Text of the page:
The tech stock boom and bust of 1998-2002 was one of the greatest ever market bubbles, taking its place in the history books alongside Amsterdam’s 17th-century tulip mania, the UK’s South Sea fiasco of 1720 and the Wall Street craze of the 1920s.
After reaching 4816 in March 2000, the tech-heavy Nasdaq 100 index fell by 83% in little more than two years, devastating the portfolios of those surfing an internet-fuelled wave of optimism. Now, following a decade in the doldrums, the Nasdaq 100 is rapidly closing in on its post-millennium peak (see the chart). Is history repeating itself?
Not quite. First, the index isn’t the same as it was during the overheated months of the tech bubble. An index is just a shopping basket of stocks. Handily, you can buy it in a single purchase via an exchange-traded fund (ETF). But indices, especially those that weight their constituents by their market size (capitalisation), can change their constituents quite dramatically over time.
And, name apart, today’s Nasdaq 100 bears little resemblance to the one that peaked in early 2000. Only one of the top five stocks by market capitalisation in the 2000 version of the index is still there – Microsoft. The other members of the 2000 top five – Cisco, Intel, Oracle and Ericsson – have all either been demoted or have dropped out of the index altogether. Instead, new tech giants like Apple, Google, Amazon and Facebook are now the Nasdaq 100’s leading stocks.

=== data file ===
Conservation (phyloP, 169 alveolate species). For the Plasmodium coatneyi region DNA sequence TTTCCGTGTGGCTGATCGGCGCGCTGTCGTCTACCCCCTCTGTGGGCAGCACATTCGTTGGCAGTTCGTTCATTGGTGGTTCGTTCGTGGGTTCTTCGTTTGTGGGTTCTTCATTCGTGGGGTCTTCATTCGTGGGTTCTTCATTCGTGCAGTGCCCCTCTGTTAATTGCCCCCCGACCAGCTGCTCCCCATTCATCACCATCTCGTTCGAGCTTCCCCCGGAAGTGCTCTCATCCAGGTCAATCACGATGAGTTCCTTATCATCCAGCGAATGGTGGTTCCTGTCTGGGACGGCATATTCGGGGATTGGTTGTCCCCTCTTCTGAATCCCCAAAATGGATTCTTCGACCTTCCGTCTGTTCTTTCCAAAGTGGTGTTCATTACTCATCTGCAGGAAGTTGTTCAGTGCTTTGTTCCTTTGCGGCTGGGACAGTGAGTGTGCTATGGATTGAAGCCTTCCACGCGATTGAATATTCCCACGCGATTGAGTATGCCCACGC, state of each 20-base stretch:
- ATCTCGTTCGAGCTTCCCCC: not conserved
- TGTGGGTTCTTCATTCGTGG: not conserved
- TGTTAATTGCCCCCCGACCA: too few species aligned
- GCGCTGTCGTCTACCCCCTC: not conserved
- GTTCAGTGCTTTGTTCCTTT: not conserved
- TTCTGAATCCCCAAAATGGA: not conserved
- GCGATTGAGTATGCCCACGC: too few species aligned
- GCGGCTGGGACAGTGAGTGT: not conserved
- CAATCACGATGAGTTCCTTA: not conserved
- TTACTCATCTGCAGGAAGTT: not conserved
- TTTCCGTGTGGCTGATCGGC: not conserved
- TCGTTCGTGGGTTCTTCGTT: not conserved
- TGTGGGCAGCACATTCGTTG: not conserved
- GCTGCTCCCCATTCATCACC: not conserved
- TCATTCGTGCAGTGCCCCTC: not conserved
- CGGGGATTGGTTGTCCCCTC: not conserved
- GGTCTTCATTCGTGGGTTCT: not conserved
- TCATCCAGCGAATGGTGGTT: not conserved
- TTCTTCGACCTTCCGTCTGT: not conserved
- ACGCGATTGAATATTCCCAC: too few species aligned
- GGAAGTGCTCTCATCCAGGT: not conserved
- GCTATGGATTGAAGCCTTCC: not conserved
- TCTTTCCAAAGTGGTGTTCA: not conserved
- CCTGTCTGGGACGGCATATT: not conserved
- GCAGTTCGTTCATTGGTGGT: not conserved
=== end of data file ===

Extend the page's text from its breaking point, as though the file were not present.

More importantly, though, the extreme valuations of the 2000 bubble are far from being repeated.
Of the two largest companies in the index, Apple (with a 12% weighting) has a price/earnings ratio of 13 and Google (with 8%) trades at 33 times last year’s earnings. Overall, the Nasdaq 100 trades at a multiple of 21 times earnings – certainly not cheap, but hardly stratospheric. Remember that at the peak of the market in 2000, Microsoft traded at 64 times earnings, Intel at 63, Oracle at 124, Cisco at nearly 200 and semiconductor firm Qualcomm at 235.
You can buy London-listed Nasdaq 100 ETFs from iShares, Lyxor and Amundi (with annual expense ratios of 0.33%, 0.3% and 0.23%, respectively). Alternatively (since the Nasdaq 100 selects from all non-financial stocks, not just tech companies), Source’s Technology S&P US Select Sector UCITS ETF, which charges 0.3% a year, gives you purer exposure to the sector.
• Paul Amery, formerly a fund manager and trader, is now a freelance journalist. Disclosure: He has recently done contracting work for Lyxor.